If your loved one left behind a will, their estate must go through probate, a court process that validates the legality of the will and administers the distribution of the testator’s assets. Usually, the personal representative appointed in the will or by the probate court is responsible for administering the estate during probate.
Some of their responsibilities include consolidating and appraising all the estate’s assets, conducting transactions on behalf of the estate, and settling any creditor claims or other outstanding estate debts like taxes, before distributing the estate to its beneficiaries.
A lot could go wrong during probate
While probate is supposed to be a smooth process, various things could go wrong. In most cases, it has something to do with the personal representative.
For instance, they may neglect their duties in the probate process, misappropriate or mismanage estate funds or even withhold the inheritance. Either way, the beneficiaries suffer the most since they cannot take over their portion of the estate until probate is finalized.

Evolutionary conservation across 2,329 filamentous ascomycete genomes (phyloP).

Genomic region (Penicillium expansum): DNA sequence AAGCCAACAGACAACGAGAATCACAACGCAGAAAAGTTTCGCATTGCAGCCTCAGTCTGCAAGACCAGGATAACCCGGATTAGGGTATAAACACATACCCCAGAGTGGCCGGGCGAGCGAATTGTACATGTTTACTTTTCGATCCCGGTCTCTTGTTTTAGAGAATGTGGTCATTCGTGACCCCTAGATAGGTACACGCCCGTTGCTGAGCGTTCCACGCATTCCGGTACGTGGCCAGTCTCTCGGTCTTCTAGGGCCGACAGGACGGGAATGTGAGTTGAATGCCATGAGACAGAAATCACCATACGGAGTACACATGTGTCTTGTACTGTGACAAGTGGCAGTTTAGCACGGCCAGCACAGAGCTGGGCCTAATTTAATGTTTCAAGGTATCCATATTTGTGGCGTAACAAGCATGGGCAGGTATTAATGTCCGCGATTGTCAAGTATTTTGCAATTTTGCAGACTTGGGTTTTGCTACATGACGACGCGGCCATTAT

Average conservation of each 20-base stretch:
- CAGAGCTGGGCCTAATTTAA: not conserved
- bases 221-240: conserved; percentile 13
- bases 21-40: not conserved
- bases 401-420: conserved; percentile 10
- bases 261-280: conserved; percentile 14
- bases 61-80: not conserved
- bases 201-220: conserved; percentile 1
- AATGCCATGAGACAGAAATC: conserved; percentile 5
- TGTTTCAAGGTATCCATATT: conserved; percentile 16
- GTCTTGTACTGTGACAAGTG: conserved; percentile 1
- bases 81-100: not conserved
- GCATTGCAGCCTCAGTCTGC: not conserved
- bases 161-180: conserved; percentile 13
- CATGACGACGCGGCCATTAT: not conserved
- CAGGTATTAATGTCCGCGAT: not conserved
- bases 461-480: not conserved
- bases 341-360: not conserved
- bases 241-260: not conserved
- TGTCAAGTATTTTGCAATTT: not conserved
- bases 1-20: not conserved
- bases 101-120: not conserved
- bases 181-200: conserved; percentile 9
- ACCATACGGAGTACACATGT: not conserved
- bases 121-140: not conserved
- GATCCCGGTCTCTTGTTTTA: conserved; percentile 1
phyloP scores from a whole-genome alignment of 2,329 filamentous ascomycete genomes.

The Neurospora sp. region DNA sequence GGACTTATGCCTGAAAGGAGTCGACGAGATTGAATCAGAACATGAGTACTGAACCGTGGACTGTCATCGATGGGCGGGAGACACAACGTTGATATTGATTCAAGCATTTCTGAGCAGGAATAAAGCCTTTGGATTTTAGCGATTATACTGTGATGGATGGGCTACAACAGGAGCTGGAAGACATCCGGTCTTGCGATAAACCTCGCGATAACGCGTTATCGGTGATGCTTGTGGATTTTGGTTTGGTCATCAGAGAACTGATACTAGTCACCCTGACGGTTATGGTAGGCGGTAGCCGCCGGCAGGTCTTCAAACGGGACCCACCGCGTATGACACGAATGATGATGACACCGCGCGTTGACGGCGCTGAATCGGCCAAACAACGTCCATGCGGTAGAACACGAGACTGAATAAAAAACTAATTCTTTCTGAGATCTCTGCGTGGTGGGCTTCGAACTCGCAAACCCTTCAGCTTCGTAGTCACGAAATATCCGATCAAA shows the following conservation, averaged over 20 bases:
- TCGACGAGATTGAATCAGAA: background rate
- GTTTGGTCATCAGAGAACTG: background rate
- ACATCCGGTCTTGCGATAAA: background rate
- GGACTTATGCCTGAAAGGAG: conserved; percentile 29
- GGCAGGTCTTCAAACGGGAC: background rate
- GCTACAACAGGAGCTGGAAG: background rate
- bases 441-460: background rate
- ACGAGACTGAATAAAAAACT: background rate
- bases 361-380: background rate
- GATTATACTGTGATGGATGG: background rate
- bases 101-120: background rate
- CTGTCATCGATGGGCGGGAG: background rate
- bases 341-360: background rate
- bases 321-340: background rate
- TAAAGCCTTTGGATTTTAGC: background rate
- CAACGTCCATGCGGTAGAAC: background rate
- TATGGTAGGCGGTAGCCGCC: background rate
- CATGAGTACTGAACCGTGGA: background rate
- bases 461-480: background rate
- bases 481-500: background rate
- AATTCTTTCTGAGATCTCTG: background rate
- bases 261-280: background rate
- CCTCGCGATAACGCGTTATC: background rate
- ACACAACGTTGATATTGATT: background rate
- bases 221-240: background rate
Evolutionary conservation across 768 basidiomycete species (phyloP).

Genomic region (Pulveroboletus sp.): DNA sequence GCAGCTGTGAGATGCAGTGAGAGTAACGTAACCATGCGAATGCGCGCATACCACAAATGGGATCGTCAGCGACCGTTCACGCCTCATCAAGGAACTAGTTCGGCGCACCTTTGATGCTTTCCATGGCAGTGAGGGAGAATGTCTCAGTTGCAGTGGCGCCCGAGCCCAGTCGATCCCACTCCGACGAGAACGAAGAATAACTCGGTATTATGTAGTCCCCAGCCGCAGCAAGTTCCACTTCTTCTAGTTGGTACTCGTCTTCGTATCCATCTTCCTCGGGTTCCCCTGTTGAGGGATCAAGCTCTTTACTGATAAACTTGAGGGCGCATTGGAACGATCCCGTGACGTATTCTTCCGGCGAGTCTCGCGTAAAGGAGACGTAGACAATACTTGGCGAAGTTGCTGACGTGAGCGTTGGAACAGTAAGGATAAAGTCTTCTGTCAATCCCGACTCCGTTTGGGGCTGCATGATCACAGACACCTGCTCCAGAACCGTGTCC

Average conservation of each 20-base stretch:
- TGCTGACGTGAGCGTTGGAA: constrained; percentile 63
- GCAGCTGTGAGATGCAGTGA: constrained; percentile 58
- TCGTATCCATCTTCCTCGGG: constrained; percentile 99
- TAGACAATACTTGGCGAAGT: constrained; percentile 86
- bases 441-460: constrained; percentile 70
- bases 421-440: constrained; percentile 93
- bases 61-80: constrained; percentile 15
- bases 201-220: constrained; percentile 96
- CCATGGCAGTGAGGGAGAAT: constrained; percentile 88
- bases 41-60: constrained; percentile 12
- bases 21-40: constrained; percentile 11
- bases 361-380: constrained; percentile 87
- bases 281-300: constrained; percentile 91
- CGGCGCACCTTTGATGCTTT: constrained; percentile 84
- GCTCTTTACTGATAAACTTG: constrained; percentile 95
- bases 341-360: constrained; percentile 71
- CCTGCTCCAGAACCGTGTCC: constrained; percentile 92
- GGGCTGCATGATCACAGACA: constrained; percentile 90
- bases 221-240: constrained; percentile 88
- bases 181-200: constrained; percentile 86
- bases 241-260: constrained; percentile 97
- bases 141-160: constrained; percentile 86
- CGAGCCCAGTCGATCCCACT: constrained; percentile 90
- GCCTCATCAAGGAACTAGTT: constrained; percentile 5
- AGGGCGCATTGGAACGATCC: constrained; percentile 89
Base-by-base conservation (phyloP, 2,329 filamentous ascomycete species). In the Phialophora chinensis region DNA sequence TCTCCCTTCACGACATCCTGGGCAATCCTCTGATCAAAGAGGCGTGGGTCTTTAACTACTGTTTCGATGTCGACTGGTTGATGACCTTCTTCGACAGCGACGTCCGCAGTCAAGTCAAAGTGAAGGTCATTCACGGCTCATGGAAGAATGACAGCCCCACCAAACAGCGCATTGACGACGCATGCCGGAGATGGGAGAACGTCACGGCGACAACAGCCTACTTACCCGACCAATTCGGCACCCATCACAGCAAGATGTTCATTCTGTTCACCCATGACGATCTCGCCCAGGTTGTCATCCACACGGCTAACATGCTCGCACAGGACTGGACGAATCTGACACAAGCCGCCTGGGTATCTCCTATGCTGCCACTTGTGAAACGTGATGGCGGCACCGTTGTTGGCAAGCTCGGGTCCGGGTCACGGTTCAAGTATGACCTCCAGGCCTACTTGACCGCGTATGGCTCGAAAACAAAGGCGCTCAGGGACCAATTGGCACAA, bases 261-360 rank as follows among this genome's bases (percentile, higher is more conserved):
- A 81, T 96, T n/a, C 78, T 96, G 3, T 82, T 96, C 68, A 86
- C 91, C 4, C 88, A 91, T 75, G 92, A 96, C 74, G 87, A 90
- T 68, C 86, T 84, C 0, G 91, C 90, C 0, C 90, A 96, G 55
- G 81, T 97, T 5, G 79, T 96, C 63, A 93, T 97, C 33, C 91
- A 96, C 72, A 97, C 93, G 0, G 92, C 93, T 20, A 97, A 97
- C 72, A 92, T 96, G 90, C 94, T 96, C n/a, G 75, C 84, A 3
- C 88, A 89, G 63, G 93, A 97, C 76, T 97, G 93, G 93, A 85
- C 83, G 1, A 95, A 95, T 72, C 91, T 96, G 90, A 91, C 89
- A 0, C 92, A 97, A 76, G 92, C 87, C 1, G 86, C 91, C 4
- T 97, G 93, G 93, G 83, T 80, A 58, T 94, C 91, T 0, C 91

What can you do about it?
Fortunately, the personal representative is not above the law. They owe the estate’s beneficiaries a fiduciary duty, and they must always act in the estate’s best interests. Should the personal representative of your loved one’s estate engage in misconduct, you need to act.
With sufficient evidence of wrongdoing by the personal representative, the probate court can relieve them of their duties and even order them to repay what they have taken from the estate.
If you’re worried that something is going wrong with your loved one’s estate and that the executor has committed some major errors, find out more about your legal options.